Xanthelasma is a sharply demarcated yellowish deposit of cholesterol underneath the skin.[1] It usually occurs on or around the eyelids (xanthelasma palpebrarum, abbreviated XP).[1][2] While they are neither harmful to the skin nor painful, these minor growths may be disfiguring and can be removed.[1] There is no high-quality evidence that xanthelasma deposits are related to blood low-density lipoprotein levels or increased risk of atherosclerosis.[3]

Other namesXanthelasma palpebrarum
  • /ˌzænθɪˈlæzmə/

A xanthelasma may be referred to as a xanthoma when becoming larger and nodular, assuming tumorous proportions.[4] Xanthelasma is often classified simply as a subtype of xanthoma.[5]


Xanthelasma in the form of XP can be diagnosed from clinical impression, although in some cases it may need to be distinguished (differential diagnosis) from other conditions, especially necrobiotic xanthogranuloma, syringoma, palpebral sarcoidosis, sebaceous hyperplasia, Erdheim–Chester disease, lipoid proteinosis (Urbach–Wiethe disease), and the syndrome of adult-onset asthma and periocular xanthogranuloma (AAPOX).[2] Differential diagnosis can be accomplished by surgical excision followed by microscopic examination by a pathologist (biopsy to determine histopathology).[2] The typical clinical impression of XP is soft, yellowish papules, plaques, or nodules, symmetrically distributed on the medial side of the upper eyelids; sometimes the lower eyelids are affected as well.[2]


Xanthelasmata can be removed with a trichloroacetic acid peel, surgery, lasers or cryotherapy. Removal may cause scarring and pigment changes, but it is an uncommon side-effect of treatment.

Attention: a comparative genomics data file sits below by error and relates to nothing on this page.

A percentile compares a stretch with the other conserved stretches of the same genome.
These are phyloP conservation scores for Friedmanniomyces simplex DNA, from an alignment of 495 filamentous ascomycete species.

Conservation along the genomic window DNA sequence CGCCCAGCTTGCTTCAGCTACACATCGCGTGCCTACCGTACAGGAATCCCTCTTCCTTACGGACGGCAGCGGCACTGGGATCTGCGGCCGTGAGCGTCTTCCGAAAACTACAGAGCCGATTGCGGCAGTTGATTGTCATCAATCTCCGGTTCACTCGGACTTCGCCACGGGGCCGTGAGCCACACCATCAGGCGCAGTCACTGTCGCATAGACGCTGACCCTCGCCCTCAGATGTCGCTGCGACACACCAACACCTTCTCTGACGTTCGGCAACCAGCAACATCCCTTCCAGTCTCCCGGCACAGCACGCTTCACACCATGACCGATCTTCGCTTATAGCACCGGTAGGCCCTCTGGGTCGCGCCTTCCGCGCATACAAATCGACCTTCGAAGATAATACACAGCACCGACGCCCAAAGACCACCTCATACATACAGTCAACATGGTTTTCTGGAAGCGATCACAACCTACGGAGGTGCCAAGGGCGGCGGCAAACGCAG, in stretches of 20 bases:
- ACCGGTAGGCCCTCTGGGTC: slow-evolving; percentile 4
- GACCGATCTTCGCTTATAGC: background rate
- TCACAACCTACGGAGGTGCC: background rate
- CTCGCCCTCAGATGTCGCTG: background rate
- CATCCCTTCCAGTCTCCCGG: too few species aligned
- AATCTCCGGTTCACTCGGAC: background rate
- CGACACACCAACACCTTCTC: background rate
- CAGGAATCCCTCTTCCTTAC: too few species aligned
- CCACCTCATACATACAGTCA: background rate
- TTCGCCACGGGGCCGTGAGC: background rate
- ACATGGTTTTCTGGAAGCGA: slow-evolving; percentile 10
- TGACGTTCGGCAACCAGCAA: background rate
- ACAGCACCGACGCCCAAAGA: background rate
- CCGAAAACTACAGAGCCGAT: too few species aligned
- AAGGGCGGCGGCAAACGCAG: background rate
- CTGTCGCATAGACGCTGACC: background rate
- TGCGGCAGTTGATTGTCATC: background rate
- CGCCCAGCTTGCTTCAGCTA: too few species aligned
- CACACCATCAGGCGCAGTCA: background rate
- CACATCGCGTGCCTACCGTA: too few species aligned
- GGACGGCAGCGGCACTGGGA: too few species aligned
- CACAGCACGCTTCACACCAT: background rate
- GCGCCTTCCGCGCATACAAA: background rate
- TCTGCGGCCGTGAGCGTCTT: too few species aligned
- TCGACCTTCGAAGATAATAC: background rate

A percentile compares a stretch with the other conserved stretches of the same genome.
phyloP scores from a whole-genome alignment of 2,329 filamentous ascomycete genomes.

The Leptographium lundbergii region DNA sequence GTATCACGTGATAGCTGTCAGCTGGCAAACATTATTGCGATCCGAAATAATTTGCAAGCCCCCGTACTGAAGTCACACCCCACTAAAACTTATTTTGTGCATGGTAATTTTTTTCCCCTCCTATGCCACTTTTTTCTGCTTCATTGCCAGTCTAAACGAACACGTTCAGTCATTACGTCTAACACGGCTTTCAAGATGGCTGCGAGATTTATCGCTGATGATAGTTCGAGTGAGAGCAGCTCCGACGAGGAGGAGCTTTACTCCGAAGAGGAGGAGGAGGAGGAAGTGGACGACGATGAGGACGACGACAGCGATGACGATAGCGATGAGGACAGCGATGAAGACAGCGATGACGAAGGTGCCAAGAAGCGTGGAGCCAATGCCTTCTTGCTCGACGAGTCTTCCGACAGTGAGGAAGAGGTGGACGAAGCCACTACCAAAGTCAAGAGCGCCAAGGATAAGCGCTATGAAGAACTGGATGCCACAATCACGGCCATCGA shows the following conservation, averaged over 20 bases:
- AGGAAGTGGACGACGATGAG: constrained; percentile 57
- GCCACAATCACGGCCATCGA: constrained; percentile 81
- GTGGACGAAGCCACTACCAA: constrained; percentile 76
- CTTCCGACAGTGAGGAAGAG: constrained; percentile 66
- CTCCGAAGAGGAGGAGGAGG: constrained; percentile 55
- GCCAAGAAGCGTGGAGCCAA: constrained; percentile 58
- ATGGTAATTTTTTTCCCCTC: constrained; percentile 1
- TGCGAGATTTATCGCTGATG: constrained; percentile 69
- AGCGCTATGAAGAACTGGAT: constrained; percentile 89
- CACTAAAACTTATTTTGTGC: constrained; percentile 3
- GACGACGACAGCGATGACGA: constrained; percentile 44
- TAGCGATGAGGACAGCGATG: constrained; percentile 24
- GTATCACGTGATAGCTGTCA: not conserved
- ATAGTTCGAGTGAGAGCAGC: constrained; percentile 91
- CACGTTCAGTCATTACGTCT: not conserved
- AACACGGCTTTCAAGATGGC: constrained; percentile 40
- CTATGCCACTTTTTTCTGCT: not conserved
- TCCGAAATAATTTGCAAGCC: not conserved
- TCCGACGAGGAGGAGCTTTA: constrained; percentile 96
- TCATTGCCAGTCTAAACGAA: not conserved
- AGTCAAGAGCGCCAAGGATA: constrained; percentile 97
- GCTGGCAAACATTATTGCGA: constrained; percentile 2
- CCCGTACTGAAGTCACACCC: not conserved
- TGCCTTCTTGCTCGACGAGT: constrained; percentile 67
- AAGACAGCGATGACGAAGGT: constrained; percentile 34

Recurrence is common: 40% of patients with XP had recurrence after primary surgical excision, 60% after secondary excision, and 80% when all four eyelids were involved. A possible cause might be insufficiently deep excisions.[2]


Xanthelasma is a rare disorder in the general population, with a variable incidence of 0.56–1.5% in western developed countries. The age of onset ranges from 15 to 75 with a peak in the 4th to 5th decades of life. There also seems to be a greater prevalence in females, but this might be due to higher consciousness to cosmetic defects.[6]


The word is derived from Greek xanthós, ξανθός , "yellow" and élasma, έλασμα, "foil". The plural is xanthelasmata.

See also


  1. Frew JW, Murrell DF, Haber RM (October 2015). "Fifty shades of yellow: a review of the xanthodermatoses". International Journal of Dermatology. 54 (10): 1109–1123. doi:10.1111/ijd.12945. PMID 26227781.
  2. Nair PA, Singhal R (2017-12-18). "Xanthelasma palpebrarum - a brief review". Clinical, Cosmetic and Investigational Dermatology. 11: 1–5. doi:10.2147/CCID.S130116. PMC 5739544. PMID 29296091.
  3. Ozdöl S, Sahin S, Tokgözoğlu L (August 2008). "Xanthelasma palpebrarum and its relation to atherosclerotic risk factors and lipoprotein (a)". International Journal of Dermatology. 47 (8): 785–9. doi:10.1111/j.1365-4632.2008.03690.x. PMID 18717856.
  4. Shields C, Shields J (2008). Eyelid, conjunctival and orbital tumors: atlas and textbook. Hagerstwon, MD: Lippincott Williams & Wilkins. ISBN 978-0-7817-7578-6.
  5. Xanthelasma. Mosby's Medical Dictionary (8th ed.). 2009. Retrieved November 8, 2012.
  6. Jain A, Goyal P, Nigam PK, Gurbaksh H, Sharma RC (September 2007). "Xanthelasma Palpebrarum-clinical and biochemical profile in a tertiary care hospital of Delhi". Indian Journal of Clinical Biochemistry. 22 (2): 151–3. doi:10.1007/BF02913335. PMC 3453794. PMID 23105704.
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